No more “business as usual”: 4 ways business can act on the climate emergency
The latest climate news is stark. A report co-signed by over 11,000 scientists from around the world states that “planet Earth is facing a climate emergency” and that to mitigate the impact of this, we need “major transformations in the ways our global society functions”.
In the sustainability world, the expression “business as usual” has taken on a negative meaning: as the report points out, our usual way of doing things has caused the climate crisis and is now causing it to accelerate faster than predicted. According to the report, economic growth is one of the most significant drivers of the increase in CO2 emissions. What are the main takeaways for business?
Fossil fuels should stay in the ground
The report states that we should leave remaining stocks of fossil fuels in the ground and move to low-carbon renewables. Last year’s report from the Intergovernmental Panel on Climate Change (IPCC) goes into more detail, stating that there should be no new fossil-fuel investments and that some existing fossil-fuel investments will need to be retired before the end of their profitable lifetime if we are to keep warming below 1.5C.
For the energy industry, this represents a huge challenge to its core business. It’s also a warning to the finance sector that in the event of stronger emissions legislation, it’s highly likely that investments in fossil fuels will prove unprofitable.
For businesses in other sectors, there is one easy, positive step you can take towards energy transition: switching to a green energy supplier. By doing this, you are investing in the technologies and infrastructure the world desperately needs to fill the gap left by moving away from coal and oil.
Restoring ecosystems: check your supply chain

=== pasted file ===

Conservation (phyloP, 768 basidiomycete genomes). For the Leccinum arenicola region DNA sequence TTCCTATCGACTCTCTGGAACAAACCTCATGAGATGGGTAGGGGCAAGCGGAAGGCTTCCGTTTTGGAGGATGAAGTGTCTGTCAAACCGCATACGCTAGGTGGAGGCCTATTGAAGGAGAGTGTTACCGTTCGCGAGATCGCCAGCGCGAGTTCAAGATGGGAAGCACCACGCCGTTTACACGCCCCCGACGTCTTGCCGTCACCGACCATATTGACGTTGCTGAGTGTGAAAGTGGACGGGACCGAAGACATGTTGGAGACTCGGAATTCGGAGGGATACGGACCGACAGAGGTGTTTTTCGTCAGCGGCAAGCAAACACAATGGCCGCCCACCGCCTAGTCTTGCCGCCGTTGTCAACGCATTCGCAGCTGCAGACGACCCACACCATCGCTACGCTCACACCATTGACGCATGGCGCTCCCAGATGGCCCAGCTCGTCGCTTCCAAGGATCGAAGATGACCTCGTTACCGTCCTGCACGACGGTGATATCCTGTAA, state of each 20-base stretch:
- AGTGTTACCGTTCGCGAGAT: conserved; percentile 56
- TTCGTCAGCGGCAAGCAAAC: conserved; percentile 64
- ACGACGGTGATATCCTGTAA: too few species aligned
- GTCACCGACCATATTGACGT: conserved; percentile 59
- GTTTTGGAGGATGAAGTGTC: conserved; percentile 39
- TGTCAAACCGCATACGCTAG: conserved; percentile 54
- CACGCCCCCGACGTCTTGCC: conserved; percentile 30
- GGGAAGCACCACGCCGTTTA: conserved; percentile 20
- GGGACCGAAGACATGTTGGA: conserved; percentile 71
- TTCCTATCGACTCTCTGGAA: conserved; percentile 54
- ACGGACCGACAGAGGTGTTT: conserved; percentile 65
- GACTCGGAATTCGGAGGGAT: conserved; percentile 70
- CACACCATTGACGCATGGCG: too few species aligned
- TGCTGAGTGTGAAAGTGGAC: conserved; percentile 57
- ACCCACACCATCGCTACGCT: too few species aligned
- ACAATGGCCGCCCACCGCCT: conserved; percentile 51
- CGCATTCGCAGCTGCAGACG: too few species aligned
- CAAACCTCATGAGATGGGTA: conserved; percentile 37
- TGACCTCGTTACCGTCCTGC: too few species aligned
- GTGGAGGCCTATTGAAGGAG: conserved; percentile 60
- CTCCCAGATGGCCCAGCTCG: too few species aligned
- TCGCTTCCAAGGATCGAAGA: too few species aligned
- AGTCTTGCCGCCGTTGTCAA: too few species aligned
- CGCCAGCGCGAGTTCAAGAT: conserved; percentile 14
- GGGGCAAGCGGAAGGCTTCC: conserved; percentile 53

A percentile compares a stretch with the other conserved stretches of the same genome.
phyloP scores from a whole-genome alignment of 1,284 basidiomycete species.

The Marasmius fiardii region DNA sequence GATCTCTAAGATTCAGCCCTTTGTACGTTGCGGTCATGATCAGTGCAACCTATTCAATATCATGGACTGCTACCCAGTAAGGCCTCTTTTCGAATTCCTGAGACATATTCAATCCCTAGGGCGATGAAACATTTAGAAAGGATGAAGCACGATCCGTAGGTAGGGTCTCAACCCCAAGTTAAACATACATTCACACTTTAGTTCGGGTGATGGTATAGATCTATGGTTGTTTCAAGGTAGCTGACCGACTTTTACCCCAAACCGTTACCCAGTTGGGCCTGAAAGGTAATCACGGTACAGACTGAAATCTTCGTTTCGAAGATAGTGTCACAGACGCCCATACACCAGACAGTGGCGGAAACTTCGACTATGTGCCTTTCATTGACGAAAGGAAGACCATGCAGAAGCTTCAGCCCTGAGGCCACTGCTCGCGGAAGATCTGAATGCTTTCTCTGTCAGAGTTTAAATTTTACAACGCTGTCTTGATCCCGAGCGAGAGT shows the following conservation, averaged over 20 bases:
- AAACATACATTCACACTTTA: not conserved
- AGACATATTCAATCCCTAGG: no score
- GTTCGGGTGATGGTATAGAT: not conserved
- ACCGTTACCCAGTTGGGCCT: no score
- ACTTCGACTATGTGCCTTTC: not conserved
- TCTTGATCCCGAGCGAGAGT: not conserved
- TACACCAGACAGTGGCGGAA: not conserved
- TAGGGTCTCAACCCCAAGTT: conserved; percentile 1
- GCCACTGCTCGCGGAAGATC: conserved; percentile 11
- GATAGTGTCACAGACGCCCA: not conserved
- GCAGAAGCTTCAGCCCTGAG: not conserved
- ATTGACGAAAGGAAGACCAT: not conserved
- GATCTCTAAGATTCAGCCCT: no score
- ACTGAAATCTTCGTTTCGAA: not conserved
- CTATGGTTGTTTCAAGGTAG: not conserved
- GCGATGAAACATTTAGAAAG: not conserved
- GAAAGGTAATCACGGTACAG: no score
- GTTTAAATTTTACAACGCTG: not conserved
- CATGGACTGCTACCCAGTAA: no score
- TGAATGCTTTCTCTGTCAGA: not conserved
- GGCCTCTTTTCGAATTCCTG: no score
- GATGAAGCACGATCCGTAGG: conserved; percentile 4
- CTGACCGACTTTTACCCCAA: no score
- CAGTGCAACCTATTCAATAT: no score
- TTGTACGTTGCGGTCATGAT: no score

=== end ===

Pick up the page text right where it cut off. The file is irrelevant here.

All sorts of different plants and animals play a part in absorbing carbon so that it doesn’t heat up our atmosphere. So they can do that job, we need to protect a diversity of natural habitats. For many businesses, making a difference might involve looking at your supply chain. A garden centre could adopt a peat-free policy to protect our peatlands from destruction. A food manufacturer could commit to just using palm oil from sustainable sources, reducing damage to the rainforest. Even the smallest, most local businesses can make a difference by critically evaluating their suppliers.
Cooling systems are heating the world
The Earth’s atmosphere is seeing rapidly increasing concentrations of hydrofluorocarbons (HFCs), which are frequently used in air conditioning and as refrigerants. The climate emergency report says that promptly reducing the emissions of HFCs and other so-called “short-lived pollutants” could slow climate feedback loops and potentially reduce the short-term warming trend by over 50%. Sectors with the potential to take action on HFCs include catering, commercial refrigeration, manufacturing of domestic refrigeration units, medicine, scientific research and more. The Environmental Protection Agency (EPA) of the United States has done some useful research on how businesses can transition to cooling systems with lower global warming potential, much of which also applies in the UK. The EPA website has a series of helpful fact sheets on ways your business can reduce its HFC levels.
Energy efficiency: save money and carbon
We can’t phase out fossil fuels while continuing to use energy as if we have an infinite supply of it. One of the most positive steps any business can take towards helping with the climate crisis is to evaluate your energy use. Most businesses who take the time to calculate and analyse energy use will find areas where they can reduce it. Obviously this represents action to tackle the climate impact of your business, but many businesses also see significant financial savings. The Energy Advice Hub is powered by BiU: our team of energy specialists can help any business identify possible areas of improvement. Get in touch with us on firstname.lastname@example.org as your first step towards those savings.